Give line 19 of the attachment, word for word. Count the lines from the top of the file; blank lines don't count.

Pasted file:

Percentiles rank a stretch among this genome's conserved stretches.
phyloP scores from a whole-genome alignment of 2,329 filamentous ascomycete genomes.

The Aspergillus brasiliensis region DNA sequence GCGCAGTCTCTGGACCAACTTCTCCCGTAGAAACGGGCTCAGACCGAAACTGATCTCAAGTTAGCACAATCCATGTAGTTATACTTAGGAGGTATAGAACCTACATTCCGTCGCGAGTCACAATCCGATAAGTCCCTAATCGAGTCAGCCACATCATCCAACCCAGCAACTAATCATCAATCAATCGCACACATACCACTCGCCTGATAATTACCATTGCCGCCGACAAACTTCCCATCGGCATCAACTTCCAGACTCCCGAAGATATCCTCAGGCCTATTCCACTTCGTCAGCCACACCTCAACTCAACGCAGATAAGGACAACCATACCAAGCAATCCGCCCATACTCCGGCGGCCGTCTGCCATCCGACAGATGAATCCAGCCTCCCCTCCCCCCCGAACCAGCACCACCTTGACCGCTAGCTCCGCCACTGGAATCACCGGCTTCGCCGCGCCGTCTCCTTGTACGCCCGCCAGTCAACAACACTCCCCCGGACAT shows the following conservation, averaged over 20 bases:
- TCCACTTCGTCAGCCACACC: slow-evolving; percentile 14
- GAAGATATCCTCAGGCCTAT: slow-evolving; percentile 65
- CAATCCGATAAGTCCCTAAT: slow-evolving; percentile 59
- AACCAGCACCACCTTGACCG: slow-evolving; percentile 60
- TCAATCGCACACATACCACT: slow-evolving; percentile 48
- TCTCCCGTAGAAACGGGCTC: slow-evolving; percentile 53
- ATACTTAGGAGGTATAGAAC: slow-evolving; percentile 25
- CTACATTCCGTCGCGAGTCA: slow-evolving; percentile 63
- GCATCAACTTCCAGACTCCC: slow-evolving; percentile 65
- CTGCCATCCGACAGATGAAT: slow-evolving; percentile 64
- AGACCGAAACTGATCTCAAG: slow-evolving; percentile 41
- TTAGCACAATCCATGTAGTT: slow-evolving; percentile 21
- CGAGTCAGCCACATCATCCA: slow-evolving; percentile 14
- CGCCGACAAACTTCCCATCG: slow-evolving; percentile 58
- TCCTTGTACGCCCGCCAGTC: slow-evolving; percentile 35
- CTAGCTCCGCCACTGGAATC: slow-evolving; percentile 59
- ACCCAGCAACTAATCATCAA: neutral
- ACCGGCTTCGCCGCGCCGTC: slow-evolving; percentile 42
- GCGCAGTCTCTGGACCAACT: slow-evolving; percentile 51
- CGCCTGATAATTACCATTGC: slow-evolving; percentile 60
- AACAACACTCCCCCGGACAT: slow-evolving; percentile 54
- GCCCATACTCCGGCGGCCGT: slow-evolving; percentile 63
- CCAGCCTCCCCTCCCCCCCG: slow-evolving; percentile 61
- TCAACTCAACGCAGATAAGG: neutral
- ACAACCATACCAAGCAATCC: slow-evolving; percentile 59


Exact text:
- CTAGCTCCGCCACTGGAATC: slow-evolving; percentile 59